Memory organization takes into account the way a PLC divides the available memory into different sections. The memory space can be divided into two broad categories: program files and data files.
Program files are the part of the processor memory that stores the user ladder logic program. The program accounts for most of the total memory of a given PLC system. It contains the ladder logic that controls the machine operation.
Program files are the areas of processor memory where ladder logic programming is stored. They may include
System functions (file 0): This file is always included and contains various system-related information and user-programmed information such as processor type, I/O configuration, processor file name, and password.
Reserved (file 1): This file is reserved by the processor and is not accessible to the user.
Main ladder program (file 2): This file is always included and contains user-programmed instructions that define how the controller is to operate.
Subroutine ladder program (files 3–255): These files are user-created and are activated according to subroutine instructions residing in the main ladder program file.
The data file portion of the processor’s memory stores input and output status, processor status, the status of various bits, and numerical data. All this information is accessed via the ladder logic program. These files are organized by the type of data they contain and may include:
Output (file 0): This file stores the state of the output terminals for the controller.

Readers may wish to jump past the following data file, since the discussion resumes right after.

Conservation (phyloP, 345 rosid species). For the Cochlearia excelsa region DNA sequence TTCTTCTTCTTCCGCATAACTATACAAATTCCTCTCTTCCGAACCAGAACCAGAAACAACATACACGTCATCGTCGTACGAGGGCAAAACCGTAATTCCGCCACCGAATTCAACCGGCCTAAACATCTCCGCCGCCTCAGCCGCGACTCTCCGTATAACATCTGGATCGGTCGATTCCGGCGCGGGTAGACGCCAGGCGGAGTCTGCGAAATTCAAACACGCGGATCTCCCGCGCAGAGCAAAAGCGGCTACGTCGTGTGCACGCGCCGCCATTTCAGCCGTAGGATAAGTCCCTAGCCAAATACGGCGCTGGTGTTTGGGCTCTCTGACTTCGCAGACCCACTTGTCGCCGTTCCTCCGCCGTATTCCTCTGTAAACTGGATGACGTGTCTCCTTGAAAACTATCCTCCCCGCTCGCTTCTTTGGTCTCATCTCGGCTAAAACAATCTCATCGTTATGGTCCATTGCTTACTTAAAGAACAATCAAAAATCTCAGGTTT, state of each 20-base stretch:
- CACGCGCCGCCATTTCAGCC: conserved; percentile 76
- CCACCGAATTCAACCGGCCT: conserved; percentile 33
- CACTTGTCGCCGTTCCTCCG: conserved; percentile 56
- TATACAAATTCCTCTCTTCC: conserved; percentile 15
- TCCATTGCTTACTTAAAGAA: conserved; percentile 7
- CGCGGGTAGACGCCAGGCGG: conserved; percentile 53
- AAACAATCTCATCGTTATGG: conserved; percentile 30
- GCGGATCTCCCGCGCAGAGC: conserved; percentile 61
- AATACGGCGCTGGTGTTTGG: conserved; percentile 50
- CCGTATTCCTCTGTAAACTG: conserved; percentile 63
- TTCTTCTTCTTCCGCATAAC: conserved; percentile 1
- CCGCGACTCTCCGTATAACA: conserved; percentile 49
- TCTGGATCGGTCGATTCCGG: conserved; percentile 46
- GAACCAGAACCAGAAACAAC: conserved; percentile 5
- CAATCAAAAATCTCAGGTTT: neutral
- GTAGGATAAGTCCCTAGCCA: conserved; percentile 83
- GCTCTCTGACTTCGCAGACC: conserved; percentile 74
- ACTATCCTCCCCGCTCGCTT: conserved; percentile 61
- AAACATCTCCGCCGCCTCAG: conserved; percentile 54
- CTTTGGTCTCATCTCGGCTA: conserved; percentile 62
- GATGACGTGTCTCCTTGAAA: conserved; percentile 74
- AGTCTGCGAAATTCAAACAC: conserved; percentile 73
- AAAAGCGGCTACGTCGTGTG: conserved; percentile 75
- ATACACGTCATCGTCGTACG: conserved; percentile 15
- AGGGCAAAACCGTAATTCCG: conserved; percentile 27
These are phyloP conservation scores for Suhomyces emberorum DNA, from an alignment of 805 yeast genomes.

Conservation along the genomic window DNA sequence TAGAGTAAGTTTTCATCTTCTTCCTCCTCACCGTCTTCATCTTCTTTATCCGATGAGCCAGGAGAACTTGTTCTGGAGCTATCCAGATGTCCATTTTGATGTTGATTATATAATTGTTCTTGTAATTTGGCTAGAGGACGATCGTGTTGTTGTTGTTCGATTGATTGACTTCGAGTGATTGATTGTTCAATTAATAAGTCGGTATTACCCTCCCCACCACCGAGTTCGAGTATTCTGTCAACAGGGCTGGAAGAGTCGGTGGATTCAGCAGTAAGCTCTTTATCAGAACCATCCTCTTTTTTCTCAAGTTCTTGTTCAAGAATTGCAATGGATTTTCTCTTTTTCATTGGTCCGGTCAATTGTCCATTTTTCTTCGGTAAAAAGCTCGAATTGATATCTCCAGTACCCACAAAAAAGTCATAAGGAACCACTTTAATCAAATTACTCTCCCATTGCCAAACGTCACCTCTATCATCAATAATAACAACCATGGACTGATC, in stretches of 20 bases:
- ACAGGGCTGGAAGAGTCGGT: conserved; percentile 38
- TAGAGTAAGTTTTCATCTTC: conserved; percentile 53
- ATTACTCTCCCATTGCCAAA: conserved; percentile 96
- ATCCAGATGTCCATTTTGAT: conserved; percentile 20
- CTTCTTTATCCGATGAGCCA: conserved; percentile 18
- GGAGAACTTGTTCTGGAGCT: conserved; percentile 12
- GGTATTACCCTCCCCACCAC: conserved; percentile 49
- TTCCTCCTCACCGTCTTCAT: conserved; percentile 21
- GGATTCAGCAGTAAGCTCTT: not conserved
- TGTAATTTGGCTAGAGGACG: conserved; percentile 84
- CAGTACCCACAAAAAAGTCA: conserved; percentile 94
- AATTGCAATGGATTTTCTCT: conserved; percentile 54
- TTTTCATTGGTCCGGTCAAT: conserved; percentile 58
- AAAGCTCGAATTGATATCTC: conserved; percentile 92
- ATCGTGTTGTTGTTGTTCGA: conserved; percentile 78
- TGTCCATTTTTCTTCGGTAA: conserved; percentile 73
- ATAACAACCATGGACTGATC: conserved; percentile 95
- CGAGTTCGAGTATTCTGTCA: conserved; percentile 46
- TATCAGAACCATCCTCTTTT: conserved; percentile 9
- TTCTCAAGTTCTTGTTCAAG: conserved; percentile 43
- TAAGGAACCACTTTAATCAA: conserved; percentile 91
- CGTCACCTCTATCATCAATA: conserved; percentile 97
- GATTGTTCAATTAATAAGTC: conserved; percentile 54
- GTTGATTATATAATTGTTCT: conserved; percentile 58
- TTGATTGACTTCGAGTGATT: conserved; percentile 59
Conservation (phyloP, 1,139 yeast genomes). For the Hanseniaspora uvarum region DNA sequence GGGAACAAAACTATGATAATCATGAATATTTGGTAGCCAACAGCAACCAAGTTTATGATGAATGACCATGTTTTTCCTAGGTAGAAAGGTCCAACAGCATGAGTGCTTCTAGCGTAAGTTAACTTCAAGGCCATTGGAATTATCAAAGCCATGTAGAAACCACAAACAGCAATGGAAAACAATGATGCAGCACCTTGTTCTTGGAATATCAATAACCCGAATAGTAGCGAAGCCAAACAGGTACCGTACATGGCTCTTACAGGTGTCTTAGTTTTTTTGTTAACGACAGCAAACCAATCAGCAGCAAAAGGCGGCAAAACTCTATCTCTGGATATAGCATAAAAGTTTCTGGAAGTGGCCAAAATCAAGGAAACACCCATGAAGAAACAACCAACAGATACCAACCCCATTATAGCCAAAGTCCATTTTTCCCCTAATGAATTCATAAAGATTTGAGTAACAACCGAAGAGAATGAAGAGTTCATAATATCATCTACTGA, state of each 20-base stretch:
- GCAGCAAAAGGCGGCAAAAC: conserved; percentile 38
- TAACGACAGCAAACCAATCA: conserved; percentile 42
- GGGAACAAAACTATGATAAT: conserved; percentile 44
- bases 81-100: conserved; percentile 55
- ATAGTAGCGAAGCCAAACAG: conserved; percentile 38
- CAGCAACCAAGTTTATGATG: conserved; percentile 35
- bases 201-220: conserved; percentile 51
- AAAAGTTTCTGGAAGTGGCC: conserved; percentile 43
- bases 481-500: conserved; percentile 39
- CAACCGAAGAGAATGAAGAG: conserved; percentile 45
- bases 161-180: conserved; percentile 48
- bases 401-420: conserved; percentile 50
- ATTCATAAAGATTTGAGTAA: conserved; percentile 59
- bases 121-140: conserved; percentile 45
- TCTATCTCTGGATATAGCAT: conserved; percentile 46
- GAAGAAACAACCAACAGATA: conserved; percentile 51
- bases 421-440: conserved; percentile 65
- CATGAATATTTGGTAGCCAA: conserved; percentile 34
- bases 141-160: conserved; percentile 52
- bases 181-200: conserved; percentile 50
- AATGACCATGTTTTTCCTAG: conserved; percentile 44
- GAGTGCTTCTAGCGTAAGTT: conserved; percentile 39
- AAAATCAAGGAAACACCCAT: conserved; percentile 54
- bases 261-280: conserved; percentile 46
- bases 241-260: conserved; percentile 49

Input (file 1): This file stores the status of the input terminals for the controller.
Status (file 2): This file stores controller operation information and is useful for troubleshooting controller and program operation.
Bit (file 3): This file is used for internal relay logic storage.
**Timer (file 4):**This file stores the timer accumulated and preset values and status bits.
The processor operates on two different data types: integer and floating point. All data types, except the floating-point files, are treated as integers or whole numbers. All element and bit addresses in the output and input data files are numbered actually. Element and bit addresses in all other data files are numbered decimally.
The PLC store all data in global data tables and are based on 16-bit operations. You access these data by specifying the address of the data you want. Typical addressing formats for the PLC-5 controller are as follows:
The addresses in the output data file and the input data file are potential locations for either input modules or output modules mounted in the I/O chassis.
The status data file contains information about the processor status.
The bit data file stores bit status. It frequently serves as storage when using internal outputs, sequencers, bit-shift instructions, and logical instructions.
The timer file stores the timer status and timer data. A timer element consists of three words: the control word, preset word, and accumulated word. The addressing of the timer control word is the assigned timer number.
The counter file stores the counter status and counter data. A counter element consists of three words: the control word, preset word, and accumulated word.
The control file stores the control element’s status and data, and it is used to control various file instructions. The control element consists of three words: the control word, length word, and position word.
The integer file stores integer data values, with a range from 232,768 through 32,767. Stored values are displayed in decimal form. The integer element is a single-word (16-bit) element
The floating-point file element can store values in the range from 61.1754944e-38 to 63.4028237e138. The floating-point element is a two-word (32-bit) element.
Data files 9 through 999 may be assigned to different data types, as required. When assigned to a certain type, a file is then reserved for that type and cannot be used for any other type. Additional input, output, or status files cannot be created